Letters

Reforming the economy

 

Finance Minister Nirmala Sitharaman’s mega talkathon Budget did not unleash any big bang reform. It failed to address issues concerning GDP growth, private consumption, investments and manufacturing, all of which have hit record low levels. A reduction in Central funds for schemes concerning agriculture, health, education and welfare of Scheduled Castes and Scheduled Tribes was disappointing. What is more shocking is the slashing of real allocation on MGNREGS, a vital instrument to fight rural poverty. However, moves like the allocation of ₹4,400 crore for clean air; and the announcement of linking one lakh gram panchayats through BharatNet are welcome (Front page, “Booster short,” Feb. 02).

S.S. Paul,

Chakdaha, Nadia, West Bengal

Ms. Sitharaman has ‘peppered’ her marathon Union Budget speech with quotes from Thiruvalluvar(Tamil sage poet) , Aauvaiyar (Tamil saint poetess), Kalidas (Sanskrit poet) and Dinanath Koul (Kashmiri poet) and references to India’s ‘past glory’ as an economic power. But they do not act as a stimulus to growth in industry, manufacturing, agriculture and services. Platitudes and hackneyed phrases generously employed make little budgetary sense. Catchphrases like ‘aspirational India’; ‘economic development’; and ‘Caring India’ in themselves make no difference. The Budget is proof that the government is clueless about the economy in these stressed and unsettled times.

The Minister has spoken of ‘ease of living’ and ‘bringing happiness’ to people in her long-winding Budget speech. But the Budget lacks in concrete proposals to bolster the economy. It was a missed opportunity to lay down a roadmap on how to pull the economy out of the slump. The Minister has reiterated the goal of $5 trillion economy by 2024. But it looks unachievable simply because an average of no less than 9% growth rate now looks unachievable.

The Minister has not sketched out her plan for boosting consumption and private investment and creating jobs. The reduction in the allocation of funds for MGNREGS will only aggravate rural distress. Similarly, the cut in food subsidies will adversely impact on the impoverished people and their nutritional status. There is no significant measure in the Budget for the impoverished masses to cheer. The budget is by no means pro-poor or ‘populist’; still the Sensex has, somewhat inexplicably, slumped by nearly 1,000 points. Despite Prime Minister Narendra Modi’s promise of jobs, unemployment, now an all-time high, has got only scant space in the budget. It is disappointing that health and education have not been prioritised for allocation of additional funds.

The planned partial disinvestment of government stake in LIC has come in for a lot of flak and rightly so. The promise of ‘doubling farmer income’ by 2022 becomes empty without a word on ‘minimum support price’ in the budget. The fiscal deficit target is 3.3% of the GDP; it has had to be increased to 3.8% for the current fiscal. It is also a moment to reflect on whether the social unrest due to divisive measures like CAA does not deter foreign investment. The income tax cut and abolition of dividend distribution tax are marginally beneficial, but disproportionately hyped up. The government is yet to acknowledge that the economic challenges are not just cyclical, but structural too. There is nothing substantial in the run-of-the-mill (and pedestrian) Budget to suggest that acche din is in the offing or anywhere in sight.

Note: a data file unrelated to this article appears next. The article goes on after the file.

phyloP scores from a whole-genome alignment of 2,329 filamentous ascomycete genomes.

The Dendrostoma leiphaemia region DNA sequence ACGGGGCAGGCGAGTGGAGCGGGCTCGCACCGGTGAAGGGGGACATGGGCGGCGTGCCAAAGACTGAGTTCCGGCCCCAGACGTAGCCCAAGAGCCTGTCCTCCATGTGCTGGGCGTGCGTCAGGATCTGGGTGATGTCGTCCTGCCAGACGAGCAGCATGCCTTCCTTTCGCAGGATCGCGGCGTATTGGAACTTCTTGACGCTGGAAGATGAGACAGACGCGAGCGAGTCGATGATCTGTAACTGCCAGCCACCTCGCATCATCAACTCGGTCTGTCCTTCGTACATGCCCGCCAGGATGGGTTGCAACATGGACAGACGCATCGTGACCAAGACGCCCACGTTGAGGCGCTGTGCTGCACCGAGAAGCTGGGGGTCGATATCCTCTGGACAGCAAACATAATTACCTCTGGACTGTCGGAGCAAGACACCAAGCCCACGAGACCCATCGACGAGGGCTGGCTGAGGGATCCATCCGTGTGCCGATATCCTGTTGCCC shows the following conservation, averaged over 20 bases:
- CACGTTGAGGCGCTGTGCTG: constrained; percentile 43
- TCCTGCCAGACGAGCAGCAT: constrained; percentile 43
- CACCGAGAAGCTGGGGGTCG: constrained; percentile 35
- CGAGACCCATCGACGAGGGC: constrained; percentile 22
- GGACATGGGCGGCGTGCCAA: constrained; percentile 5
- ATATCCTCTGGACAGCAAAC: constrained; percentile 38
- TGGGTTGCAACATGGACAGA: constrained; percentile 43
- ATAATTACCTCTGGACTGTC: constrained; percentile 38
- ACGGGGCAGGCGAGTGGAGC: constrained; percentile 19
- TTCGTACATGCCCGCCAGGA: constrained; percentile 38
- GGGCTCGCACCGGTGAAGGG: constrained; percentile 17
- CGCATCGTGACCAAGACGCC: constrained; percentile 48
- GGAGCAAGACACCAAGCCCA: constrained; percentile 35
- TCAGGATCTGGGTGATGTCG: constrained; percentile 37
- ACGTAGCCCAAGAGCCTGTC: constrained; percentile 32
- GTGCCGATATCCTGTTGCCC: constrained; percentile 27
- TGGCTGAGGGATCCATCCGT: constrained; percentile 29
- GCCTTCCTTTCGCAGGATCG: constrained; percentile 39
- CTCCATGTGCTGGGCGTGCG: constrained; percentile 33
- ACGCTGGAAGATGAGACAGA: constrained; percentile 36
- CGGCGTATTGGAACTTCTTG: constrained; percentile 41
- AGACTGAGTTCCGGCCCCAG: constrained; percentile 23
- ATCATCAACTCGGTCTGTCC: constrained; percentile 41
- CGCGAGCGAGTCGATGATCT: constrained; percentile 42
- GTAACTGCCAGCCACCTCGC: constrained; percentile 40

G. David Milton

Maruthancode, Tamil Nadu

The Sunday editorial, “No fireworks”, considers it premature to pronounce any verdict on the Budget, except linking its likely impact to the economy’s performance in the next four quarters. It is time we give up the notion that Budget proposals can command the economy and steer it in a predetermined direction. The economy has been evolving faster than before, with changing demographics driving the demand for goods and services in unpredictable ways. Many segments like the automobile industry are on the cusp of a major transformation in terms of changing customer preferences and the imminent switchover to electric vehicles. Global trade developments and world oil supplies and prices, often unforeseen and uncontrollable, wield considerable influence on the economy.

A Budget neither can be exceedingly good nor egregiously bad; it can at best be a mixed bag of good proposals, mixed opportunities, and questionable policies.

One expects the Opposition to criticise the Budget’s perceived omissions and flaws while mustering the honesty to welcome proposals that may help to revive the economy. Trashing the budget as irredeemably unproductive is immature.

V.N. Mukundarajan,

Thiruvananthapuram

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Printable version | Feb 20, 2020 12:35:35 AM | https://www.thehindu.com/opinion/letters/reforming-the-economy/article30720812.ece

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